The Cask of Amontillado!
Duplicity abounds in this tale of an aristocrat obsessed with retribution against his friend. "The Cask of Amontillado" by Edgar Allan Poe enchants the reader to experience the damp catacombs to witness the premeditated act. Through the excitement of the carnival, the two walk together into the caverns to substantiate a bottle of wine. The theme is when someone is unable to overlook minor infractions; it can turn into deep hatred. The irony Poe skillfully added is dominant from the introduction of the characters to the bone chilling end.
Being told in first person by Montresor, Poe thrusts the reader into a believable tale, though the narrator may not be reliable or trusted solely because of his actions. Kishel explains, “The participant approach by the narrator plunges the reader directly into the story, effectively making it more interesting because the reader feels as though they are in the story rather than reading it. "Montresor tells the story to a presumably appreciative listener, someone capable of relishing its many ironies" (Kishel).
The story begins immediately, drawing the reader into "the supreme madness" (4) of a Mardi Gras type festival in Italy. The character wears "tight-fitting party-striped dress" (4) and a "conical cap and bells" (4) on his head. They put cloaks on as they walk to the vaults. Though no dates are mentioned, there is no doubt the confession takes place fifty years after the event. Bloom interprets, "Poe suggests that Montresor may be telling his tale to his confessor, 'you who know so well the nature of my soul,' perhaps on his deathbed" (Bloom).
Poe develops the characters instantly in the story. Montresor is the antagonist. He is round and static throughout the development of the story. He is arrogant and does not feel sorry for his actions; in contrast, he is extremely satisfied with what he has done. The reader gets the sense that Montresor simply applies what he believes is justice upon Fortunato. Fortunato is the protagonist, and never sees what is coming until the very end of the story. In comparison to Montresor, Fortunato's character is flat and static through the story. Fortunato is full of pride and vanity, but other than this, the reader doesn't really know much about him. Since the story is told by Montresor, the reader learns his attitude, and can feel a good sense of who he is in this moment of his life as he commits this act.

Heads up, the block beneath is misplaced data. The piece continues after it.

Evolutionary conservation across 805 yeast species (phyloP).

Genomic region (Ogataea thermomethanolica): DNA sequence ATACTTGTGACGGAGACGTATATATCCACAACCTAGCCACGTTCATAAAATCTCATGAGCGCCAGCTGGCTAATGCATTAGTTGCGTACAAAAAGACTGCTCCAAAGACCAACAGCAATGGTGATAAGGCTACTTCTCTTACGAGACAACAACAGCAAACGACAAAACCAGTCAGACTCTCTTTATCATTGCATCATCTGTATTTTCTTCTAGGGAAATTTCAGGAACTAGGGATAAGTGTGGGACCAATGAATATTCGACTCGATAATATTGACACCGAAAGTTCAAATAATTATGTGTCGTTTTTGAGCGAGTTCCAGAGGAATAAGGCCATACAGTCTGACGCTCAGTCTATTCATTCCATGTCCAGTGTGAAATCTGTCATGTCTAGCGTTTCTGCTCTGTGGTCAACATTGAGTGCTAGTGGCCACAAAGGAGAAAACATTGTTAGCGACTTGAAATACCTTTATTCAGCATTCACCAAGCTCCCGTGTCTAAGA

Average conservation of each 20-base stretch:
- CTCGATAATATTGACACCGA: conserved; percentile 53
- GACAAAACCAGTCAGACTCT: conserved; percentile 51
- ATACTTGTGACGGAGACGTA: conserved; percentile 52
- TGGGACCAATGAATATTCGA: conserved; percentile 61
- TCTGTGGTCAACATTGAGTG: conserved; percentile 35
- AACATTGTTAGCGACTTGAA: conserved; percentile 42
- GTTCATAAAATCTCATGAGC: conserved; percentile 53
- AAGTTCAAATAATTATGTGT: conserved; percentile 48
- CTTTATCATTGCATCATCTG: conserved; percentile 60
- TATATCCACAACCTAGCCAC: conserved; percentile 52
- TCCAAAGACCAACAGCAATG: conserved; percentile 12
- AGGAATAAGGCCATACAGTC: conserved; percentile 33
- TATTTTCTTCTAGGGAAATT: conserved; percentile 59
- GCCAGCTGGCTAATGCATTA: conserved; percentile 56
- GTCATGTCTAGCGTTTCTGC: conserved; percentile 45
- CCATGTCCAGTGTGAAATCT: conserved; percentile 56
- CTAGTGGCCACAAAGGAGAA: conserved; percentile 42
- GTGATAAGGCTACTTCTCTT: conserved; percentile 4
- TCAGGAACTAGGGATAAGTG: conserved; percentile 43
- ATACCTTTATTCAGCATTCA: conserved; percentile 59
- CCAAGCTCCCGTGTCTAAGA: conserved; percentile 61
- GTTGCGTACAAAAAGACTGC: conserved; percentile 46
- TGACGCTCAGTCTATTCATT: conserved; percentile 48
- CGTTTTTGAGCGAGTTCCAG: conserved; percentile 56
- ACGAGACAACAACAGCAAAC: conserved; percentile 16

In the exposition of the story, Montresor says "a thousand injuries" (1) he has taken from Fortunato, but "when he ventured upon insult" (1) Montresor vows revenge against him. Bloom feels, “The specifics of exactly what the injuries or insults are, the reader is never told and therefore, throughout the story the reader is forced to wonder if the crime fits the punishment. When Montresor meets Fortunato in the street, and says "My dear Fortunato, you are luckily met" (5), "Poe has introduced a sense of irony and amoral cruelty, as the reader knows that Montresor has vowed revenge upon his enemy and his pleasure springs only from the possibility of revenge. The meeting is indeed lucky, but not for Fortunato" (Bloom).
Fortunato is then thrust into the trickery Montresor has premeditated when he tells Fortunato about a bottle of wine and though they are both wine connoisseurs, invites Fortunato to show off his expertise. Mustafa explains, “Even as Montresor insists he not bother Fortunato, he plays on Fortunato's pride knowing he will absolutely follow Montresor to the vaults to prove he knows more about the wine. "In an ironic twist, Montresor has given his servants 'explicit orders not to stir from the house' (24) during the carnival, thereby ensuring 'their immediate disappearance, one and all' (24) and eliminating any witnesses to the crime he plans to commit" (Mustafa). Montresor has truly thought of everything ahead of time to ensure success. As the two go into the caverns of the cellar, the damp air makes...
Cited: Poe, Edgar Allan. “The Cask of Amontillado.” Beverly Lawn. 40 Short Stories: A Portable Anthology. Third Edition. Boston: Bedford/St. Martin 2006. 14-20. PRINT
Harold Bloom. "The Ironic Double In Poe 's "The Cask Of Amontillado." Bloom 's Modern Critical Interpretations: The Tales Of Poe(1987): 55-61. Literary Reference Center. Web. 4 Dec. 2012.
Kishel, Joseph F. "Poe 's THE CASK OF AMONTILLADO." Explicator 41.1 (1982): 30. Literary Reference Center. Web. 4 Dec. 2012.
Mustafa, Jamil M. "Literary Contexts In Short Stories: Edgar Allan Poe 's "The Cask Of Amontillado." Literary Contexts In Short Stories: Edgar Allan Poe 's 'The Cask Of Amontillado ' (2006): 1. Literary Reference Center. Web. 4 Dec. 2012.
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